Noosa is an amazing place to live in, but not so amazing to grow up in. There is nothing to do! And going to the beach every single day in the holidays gets a bit tiresome. Unlike my other friends and peers, my friends and I don’t like to “party” or go out ALL the time which is good for us being in Noosa, and at least had a positive effect on my studies. For someone like me it feels like all I can do in Noosa is study, stay at home or go to the beach (on a sunny day). We can’t just casually go shopping at decent places because that’s a one hour trip on a bus that hardly runs. We can’t just go walking and window shopping in the junction because there are no shops anymore or in Hastings Street because it is way too expensive (or you get kicked out of a store that sells beach wear, that is 10 metres from the sand, for not wearing shoes as of just coming back from the beach!).

I also have a boyfriend, whom luckily enough am trusted to be with at his house because there is honestly nothing else we can do, or any place we can go without spending a LOT of money!

One thing that isn’t an obvious issue for many teenagers I know is not just activities and entertainment in Noosa but medical facilities.  For the past 5 years I’ve had to make trips to Nambour, relying on my dad to take time away from work, so that I can get my check-ups at the hospital. It wouldn’t have been so bad if it wasn’t, as it was at one point, an almost fortnightly occurrence.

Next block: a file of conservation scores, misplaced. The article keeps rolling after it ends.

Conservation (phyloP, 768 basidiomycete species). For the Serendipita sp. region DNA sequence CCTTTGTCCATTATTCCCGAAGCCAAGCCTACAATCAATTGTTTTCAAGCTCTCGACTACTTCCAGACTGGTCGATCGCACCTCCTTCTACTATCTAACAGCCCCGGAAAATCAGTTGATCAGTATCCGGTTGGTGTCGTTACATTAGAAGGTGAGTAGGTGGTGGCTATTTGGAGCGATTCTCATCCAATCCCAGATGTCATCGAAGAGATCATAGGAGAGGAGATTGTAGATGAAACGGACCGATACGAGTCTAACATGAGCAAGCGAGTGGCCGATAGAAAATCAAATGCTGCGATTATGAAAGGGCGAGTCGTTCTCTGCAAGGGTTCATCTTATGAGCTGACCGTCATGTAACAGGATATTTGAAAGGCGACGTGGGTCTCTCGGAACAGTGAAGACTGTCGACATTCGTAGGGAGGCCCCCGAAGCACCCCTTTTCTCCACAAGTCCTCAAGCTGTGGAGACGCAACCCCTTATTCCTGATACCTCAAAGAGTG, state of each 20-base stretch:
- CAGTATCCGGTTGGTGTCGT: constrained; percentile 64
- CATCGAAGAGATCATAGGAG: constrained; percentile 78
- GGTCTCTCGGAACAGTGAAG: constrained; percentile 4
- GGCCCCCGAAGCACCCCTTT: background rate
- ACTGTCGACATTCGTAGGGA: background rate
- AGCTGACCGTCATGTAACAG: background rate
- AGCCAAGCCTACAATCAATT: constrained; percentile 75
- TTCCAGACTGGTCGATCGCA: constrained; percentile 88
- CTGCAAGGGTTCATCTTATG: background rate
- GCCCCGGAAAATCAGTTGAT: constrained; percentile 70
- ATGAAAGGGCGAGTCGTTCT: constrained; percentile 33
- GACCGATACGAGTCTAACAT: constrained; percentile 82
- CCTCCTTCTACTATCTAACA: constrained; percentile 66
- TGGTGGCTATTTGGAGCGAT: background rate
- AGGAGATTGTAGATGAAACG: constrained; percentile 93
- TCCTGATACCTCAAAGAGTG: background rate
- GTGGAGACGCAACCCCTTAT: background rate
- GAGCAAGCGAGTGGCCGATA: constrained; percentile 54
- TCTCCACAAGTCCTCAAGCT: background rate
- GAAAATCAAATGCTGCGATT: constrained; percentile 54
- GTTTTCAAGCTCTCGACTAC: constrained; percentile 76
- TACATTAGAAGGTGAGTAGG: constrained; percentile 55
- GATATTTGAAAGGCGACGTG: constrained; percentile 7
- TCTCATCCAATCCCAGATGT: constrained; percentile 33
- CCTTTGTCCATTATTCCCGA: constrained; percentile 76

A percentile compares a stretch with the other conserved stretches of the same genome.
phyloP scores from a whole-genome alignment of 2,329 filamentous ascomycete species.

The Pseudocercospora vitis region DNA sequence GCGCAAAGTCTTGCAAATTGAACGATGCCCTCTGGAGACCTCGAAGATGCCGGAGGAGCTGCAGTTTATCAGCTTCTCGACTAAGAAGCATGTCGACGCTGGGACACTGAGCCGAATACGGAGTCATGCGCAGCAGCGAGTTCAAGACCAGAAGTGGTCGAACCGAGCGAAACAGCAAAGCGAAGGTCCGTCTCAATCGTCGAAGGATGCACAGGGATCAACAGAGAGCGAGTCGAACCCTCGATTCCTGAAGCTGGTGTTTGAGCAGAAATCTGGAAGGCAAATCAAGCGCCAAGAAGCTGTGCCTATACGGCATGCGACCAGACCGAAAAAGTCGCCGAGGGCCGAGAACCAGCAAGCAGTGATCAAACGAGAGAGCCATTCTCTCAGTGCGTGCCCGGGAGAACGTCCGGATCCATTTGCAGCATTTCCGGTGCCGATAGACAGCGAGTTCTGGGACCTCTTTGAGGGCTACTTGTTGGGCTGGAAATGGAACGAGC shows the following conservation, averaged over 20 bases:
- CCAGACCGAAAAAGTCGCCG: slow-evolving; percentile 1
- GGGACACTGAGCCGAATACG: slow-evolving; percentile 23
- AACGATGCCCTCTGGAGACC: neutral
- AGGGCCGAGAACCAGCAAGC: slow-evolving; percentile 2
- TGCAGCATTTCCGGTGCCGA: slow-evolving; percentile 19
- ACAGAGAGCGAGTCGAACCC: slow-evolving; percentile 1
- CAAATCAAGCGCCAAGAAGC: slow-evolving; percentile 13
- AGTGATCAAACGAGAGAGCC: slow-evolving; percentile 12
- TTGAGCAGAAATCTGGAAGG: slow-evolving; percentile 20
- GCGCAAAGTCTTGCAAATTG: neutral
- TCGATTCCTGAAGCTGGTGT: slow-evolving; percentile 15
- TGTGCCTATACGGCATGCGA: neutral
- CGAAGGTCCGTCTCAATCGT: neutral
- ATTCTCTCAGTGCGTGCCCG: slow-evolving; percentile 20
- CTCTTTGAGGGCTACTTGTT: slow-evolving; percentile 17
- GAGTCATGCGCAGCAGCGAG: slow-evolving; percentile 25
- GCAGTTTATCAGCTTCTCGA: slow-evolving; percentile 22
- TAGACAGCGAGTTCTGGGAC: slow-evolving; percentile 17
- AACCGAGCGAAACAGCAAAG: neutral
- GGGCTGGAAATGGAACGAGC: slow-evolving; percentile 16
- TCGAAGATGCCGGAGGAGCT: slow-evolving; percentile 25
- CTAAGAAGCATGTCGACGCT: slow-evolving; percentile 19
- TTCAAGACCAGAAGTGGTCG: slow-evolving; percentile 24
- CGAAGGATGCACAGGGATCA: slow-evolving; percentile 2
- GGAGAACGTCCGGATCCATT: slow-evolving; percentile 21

Noosa will always be my home and I will always come back here but at the moment, as a 17 year old finishing high school, Noosa seems like this black hole that is full of people wanting to escape, with no real opportunities, but don’t worry because there is a great view.

Caitlin, Age 17
Sunrise Beach


As it has been School Holidays and Em has been working with us a lot, we thought it would be interesting to have a teenagers perspective on the Coast.  No real criteria was given for an editorial, basically, your call girls, if you could do an editorial what would it be about?  Caitlin is our daughter, who has also been working for us and basically had the same mission handed to her.  The above is what we got from them both.  Without talking to each other about it, and being totally different types of kids, one is more science and sociable, the other is more music and quieter, we got a pretty similar scenario from them…